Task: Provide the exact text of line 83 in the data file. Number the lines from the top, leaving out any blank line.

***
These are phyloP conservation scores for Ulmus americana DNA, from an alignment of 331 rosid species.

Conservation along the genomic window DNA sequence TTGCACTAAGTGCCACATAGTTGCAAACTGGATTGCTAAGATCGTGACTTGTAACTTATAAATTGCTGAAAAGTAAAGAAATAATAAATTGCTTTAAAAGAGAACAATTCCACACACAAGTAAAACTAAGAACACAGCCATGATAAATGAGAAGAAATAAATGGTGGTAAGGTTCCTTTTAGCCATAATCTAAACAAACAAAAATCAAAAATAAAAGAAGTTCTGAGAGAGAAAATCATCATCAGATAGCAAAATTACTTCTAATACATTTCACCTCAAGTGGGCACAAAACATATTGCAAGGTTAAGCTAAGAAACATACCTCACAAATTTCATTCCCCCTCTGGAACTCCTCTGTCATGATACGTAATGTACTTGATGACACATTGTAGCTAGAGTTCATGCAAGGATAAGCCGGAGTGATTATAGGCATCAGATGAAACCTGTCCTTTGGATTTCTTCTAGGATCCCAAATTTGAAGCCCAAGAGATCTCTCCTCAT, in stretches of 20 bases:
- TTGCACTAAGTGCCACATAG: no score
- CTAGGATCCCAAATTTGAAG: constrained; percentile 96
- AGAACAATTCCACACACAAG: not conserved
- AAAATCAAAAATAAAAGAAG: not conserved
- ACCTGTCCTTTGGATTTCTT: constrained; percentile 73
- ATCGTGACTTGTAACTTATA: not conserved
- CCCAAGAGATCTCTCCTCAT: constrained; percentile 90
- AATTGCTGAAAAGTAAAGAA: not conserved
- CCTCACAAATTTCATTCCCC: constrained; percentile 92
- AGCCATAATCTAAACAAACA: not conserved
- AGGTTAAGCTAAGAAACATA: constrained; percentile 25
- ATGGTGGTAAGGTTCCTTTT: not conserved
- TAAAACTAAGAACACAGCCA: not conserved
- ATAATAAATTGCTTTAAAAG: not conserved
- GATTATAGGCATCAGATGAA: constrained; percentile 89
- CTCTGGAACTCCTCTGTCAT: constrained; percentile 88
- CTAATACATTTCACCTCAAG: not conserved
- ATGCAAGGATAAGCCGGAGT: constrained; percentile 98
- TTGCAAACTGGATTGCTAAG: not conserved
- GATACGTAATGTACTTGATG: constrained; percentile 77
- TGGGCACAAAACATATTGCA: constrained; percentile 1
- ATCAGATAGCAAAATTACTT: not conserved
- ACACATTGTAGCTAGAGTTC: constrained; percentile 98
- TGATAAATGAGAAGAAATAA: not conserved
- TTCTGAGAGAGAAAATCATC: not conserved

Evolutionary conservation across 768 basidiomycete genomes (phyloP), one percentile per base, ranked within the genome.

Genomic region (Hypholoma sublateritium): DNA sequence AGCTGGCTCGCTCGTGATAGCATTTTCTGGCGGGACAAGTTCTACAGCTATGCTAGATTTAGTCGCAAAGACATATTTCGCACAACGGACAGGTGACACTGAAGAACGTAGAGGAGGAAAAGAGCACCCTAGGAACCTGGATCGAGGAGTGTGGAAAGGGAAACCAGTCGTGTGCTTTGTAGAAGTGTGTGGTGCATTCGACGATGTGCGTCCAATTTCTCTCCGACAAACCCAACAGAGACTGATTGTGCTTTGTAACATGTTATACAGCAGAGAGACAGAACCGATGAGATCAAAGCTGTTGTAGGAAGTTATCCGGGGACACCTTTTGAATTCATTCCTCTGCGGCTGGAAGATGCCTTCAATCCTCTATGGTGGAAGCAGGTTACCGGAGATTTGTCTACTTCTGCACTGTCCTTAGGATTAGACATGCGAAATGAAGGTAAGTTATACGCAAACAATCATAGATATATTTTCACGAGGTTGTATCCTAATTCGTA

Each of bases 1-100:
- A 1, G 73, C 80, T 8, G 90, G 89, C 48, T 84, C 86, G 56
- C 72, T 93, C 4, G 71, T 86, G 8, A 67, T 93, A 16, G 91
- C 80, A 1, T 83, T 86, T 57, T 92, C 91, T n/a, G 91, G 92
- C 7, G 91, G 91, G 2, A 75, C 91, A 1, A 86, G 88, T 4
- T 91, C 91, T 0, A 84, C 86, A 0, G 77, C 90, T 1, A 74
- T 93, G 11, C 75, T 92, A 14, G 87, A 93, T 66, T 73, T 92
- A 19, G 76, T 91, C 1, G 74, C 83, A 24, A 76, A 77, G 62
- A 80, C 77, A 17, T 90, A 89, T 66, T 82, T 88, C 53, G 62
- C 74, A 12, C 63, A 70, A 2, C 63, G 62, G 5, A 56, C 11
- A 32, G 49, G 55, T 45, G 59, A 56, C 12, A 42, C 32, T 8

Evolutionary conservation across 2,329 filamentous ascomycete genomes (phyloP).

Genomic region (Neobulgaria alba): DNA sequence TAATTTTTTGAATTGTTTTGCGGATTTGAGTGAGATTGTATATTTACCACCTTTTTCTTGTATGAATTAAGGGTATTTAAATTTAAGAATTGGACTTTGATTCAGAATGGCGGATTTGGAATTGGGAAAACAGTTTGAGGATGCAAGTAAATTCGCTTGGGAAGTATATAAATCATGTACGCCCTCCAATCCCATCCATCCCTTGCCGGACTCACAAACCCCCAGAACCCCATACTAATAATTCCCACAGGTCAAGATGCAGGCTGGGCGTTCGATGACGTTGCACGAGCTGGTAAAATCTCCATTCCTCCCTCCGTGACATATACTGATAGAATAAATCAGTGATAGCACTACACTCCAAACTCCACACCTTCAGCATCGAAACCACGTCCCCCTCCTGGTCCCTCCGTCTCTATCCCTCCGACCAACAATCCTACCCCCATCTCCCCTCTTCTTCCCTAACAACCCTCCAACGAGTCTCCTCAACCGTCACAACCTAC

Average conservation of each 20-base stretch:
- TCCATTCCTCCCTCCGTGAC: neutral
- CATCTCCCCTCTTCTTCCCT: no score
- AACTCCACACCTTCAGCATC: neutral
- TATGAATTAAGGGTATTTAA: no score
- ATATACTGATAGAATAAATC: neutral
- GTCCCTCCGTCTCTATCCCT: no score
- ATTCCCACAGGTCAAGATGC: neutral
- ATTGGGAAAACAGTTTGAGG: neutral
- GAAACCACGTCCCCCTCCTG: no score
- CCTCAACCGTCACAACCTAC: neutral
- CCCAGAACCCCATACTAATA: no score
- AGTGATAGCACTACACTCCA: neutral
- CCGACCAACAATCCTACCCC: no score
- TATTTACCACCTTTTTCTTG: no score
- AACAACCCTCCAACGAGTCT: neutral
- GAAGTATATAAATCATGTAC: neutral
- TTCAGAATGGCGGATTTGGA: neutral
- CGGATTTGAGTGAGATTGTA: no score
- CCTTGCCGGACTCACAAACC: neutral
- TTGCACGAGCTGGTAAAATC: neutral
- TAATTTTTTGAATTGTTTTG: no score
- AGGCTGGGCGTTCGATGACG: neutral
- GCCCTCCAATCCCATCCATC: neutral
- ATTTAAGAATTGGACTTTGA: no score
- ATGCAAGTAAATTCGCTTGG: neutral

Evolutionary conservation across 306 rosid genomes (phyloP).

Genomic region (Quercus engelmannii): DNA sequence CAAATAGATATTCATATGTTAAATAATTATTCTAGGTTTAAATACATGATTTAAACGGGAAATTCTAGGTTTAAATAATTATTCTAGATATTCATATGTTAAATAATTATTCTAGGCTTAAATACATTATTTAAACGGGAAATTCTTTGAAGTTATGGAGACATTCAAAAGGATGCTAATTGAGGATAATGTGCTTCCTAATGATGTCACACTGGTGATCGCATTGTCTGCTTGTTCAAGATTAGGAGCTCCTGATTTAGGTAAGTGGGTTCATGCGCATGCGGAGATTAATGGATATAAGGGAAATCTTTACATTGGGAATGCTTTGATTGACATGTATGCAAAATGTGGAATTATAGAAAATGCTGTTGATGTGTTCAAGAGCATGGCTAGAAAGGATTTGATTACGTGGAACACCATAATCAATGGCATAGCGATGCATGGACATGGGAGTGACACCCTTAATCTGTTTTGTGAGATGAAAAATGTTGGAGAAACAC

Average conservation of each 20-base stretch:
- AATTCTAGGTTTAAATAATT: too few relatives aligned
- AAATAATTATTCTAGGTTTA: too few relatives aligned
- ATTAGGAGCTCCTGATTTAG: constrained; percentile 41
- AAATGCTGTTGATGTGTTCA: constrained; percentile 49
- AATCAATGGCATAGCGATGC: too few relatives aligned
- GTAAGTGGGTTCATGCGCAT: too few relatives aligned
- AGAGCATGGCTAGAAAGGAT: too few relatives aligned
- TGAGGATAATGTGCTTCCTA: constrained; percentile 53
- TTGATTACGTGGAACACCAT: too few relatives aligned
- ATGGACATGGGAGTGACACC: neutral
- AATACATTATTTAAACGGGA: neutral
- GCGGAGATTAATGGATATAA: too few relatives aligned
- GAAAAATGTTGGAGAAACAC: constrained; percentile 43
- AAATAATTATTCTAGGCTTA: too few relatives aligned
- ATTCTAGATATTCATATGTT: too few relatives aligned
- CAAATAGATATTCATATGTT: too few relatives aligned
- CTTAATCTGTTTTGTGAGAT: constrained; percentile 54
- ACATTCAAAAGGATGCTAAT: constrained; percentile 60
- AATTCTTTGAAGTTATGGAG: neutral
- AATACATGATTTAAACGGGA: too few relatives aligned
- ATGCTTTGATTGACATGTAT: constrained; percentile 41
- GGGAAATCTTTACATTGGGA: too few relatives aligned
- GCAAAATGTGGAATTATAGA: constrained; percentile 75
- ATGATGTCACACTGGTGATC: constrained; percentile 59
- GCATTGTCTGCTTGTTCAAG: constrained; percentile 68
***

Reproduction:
- GCGGAGATTAATGGATATAA: too few relatives aligned